As the current institutions stand there are differences. Prediction market sites and the Nasdaq are obviously different in a lot of institutional ways. In prediction markets you can't own companies. But in the more abstract way in which people trade on current information as a prediction, which is eventually realized, they are similar.

For example, a corporate bond is going to make a series of payments to the holder over its maturity. Market makers can strip off these payments and sell them as bespoke securities, so you could buy the rights to a single payment on debt from company X in 12 months. If you'd like, people can then write binary options on those such that they receive everything or nothing based on a specified strike price.

In the general security there is lots of information and dynamics, but with the right derivatives structure you can break it up into a state of a series of binary predictions.

The dynamic structure behind prediction markets and financial markets as trading current values built on models of future expectations is very similar, and I think identical.

I agree with you that there is no difference in kind between the assets traded in existing financial markets and those traded in a prediction market.

Existing prediction markets primarily offer amusements to participants, and are run like other gambling sites, with a profit to the market and the average trader losing money. Existing markets may hedge some participants' risk, and in that respect are like a financial market.

Around here, prediction markets are usually proposed as an institution for making predictions (following Robin). In that context, someone who wants a prediction subsidizes the market, perhaps by subsidizing a market maker. The traders aren't trading because it's fun or they have a hedging interest, they are doing it because they are getting paid by someone who values the cognitive work they are doing.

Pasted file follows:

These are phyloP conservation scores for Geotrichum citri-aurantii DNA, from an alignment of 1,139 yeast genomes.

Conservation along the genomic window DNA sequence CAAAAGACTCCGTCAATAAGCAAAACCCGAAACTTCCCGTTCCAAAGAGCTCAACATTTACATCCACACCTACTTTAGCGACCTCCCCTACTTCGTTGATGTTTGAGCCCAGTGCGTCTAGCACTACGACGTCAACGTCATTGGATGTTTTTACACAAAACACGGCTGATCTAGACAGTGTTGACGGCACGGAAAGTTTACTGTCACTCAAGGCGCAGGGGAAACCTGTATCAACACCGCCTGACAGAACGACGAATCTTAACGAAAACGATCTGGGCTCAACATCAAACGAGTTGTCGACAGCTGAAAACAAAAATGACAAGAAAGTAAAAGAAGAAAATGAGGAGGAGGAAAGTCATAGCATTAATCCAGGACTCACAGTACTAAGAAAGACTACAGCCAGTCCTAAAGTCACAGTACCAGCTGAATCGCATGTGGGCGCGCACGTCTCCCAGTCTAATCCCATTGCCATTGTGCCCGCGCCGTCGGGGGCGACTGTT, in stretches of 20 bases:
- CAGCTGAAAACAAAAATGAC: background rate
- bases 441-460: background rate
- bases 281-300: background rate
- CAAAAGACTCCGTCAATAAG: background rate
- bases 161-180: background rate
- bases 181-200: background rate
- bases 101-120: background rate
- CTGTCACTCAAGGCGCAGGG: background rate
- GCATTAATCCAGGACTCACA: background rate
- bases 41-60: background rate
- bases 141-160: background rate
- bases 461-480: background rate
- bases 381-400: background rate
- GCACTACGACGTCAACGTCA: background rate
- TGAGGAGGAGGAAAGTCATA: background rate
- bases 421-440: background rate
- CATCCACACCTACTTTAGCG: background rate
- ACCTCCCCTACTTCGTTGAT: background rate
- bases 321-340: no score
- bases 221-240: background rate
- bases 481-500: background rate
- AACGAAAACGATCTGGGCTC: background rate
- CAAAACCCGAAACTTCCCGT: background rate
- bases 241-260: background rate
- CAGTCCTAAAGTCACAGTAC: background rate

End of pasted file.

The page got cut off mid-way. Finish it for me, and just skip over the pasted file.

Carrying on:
In some cases this is unnecessary, because someone has a natural interest in influencing the prediction (e.g. if the prediction will determine whether to fire a CEO, then the CEO has a natural interest in ensuring that the prediction is favorable). In this case the decision-maker pays for the cognitive work of the traders by making a slightly suboptimal decision. Manipulative traders pay for the right to influence the decision, and informed traders are compensated by being counterparties to a manipulative trader.

I think this is the important distinction between a prediction market and other kinds of markets---in the case of prediction markets, traders make money because someone is willing to pay for the information generated by the market. I agree that this is not the case for existing prediction markets, and so it's not clear if my story is reasonable. But it is clear that there is a difference in kind between the intended use of prediction markets and other financial markets.